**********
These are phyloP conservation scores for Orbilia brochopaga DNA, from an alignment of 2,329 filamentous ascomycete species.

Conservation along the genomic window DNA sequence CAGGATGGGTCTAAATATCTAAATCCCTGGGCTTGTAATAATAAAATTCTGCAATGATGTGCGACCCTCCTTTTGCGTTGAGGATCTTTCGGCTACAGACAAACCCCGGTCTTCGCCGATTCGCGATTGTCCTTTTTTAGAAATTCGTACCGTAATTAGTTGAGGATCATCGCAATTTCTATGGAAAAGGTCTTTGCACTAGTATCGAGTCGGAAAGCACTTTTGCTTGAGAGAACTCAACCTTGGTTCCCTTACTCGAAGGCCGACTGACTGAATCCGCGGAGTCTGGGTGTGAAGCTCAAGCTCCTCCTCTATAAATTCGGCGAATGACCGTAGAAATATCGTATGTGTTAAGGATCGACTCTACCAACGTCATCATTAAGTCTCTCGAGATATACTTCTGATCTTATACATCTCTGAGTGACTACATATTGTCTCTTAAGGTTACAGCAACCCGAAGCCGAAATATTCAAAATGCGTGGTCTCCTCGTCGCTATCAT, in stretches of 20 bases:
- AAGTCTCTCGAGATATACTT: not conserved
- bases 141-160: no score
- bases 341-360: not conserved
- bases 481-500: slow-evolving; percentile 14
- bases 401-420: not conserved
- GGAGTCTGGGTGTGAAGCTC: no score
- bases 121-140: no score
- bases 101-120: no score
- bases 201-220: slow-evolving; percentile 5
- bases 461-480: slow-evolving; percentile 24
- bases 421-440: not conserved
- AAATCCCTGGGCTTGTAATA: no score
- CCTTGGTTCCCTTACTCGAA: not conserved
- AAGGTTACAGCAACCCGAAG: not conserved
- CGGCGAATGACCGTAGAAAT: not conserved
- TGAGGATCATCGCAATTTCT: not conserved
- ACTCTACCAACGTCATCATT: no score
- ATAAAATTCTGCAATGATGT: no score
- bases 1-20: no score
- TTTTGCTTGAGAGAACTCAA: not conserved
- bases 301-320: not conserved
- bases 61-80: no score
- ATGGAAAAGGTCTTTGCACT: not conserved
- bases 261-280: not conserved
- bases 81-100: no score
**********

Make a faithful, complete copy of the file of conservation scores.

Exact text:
These are phyloP conservation scores for Orbilia brochopaga DNA, from an alignment of 2,329 filamentous ascomycete species.

Conservation along the genomic window DNA sequence CAGGATGGGTCTAAATATCTAAATCCCTGGGCTTGTAATAATAAAATTCTGCAATGATGTGCGACCCTCCTTTTGCGTTGAGGATCTTTCGGCTACAGACAAACCCCGGTCTTCGCCGATTCGCGATTGTCCTTTTTTAGAAATTCGTACCGTAATTAGTTGAGGATCATCGCAATTTCTATGGAAAAGGTCTTTGCACTAGTATCGAGTCGGAAAGCACTTTTGCTTGAGAGAACTCAACCTTGGTTCCCTTACTCGAAGGCCGACTGACTGAATCCGCGGAGTCTGGGTGTGAAGCTCAAGCTCCTCCTCTATAAATTCGGCGAATGACCGTAGAAATATCGTATGTGTTAAGGATCGACTCTACCAACGTCATCATTAAGTCTCTCGAGATATACTTCTGATCTTATACATCTCTGAGTGACTACATATTGTCTCTTAAGGTTACAGCAACCCGAAGCCGAAATATTCAAAATGCGTGGTCTCCTCGTCGCTATCAT, in stretches of 20 bases:
- AAGTCTCTCGAGATATACTT: not conserved
- bases 141-160: no score
- bases 341-360: not conserved
- bases 481-500: slow-evolving; percentile 14
- bases 401-420: not conserved
- GGAGTCTGGGTGTGAAGCTC: no score
- bases 121-140: no score
- bases 101-120: no score
- bases 201-220: slow-evolving; percentile 5
- bases 461-480: slow-evolving; percentile 24
- bases 421-440: not conserved
- AAATCCCTGGGCTTGTAATA: no score
- CCTTGGTTCCCTTACTCGAA: not conserved
- AAGGTTACAGCAACCCGAAG: not conserved
- CGGCGAATGACCGTAGAAAT: not conserved
- TGAGGATCATCGCAATTTCT: not conserved
- ACTCTACCAACGTCATCATT: no score
- ATAAAATTCTGCAATGATGT: no score
- bases 1-20: no score
- TTTTGCTTGAGAGAACTCAA: not conserved
- bases 301-320: not conserved
- bases 61-80: no score
- ATGGAAAAGGTCTTTGCACT: not conserved
- bases 261-280: not conserved
- bases 81-100: no score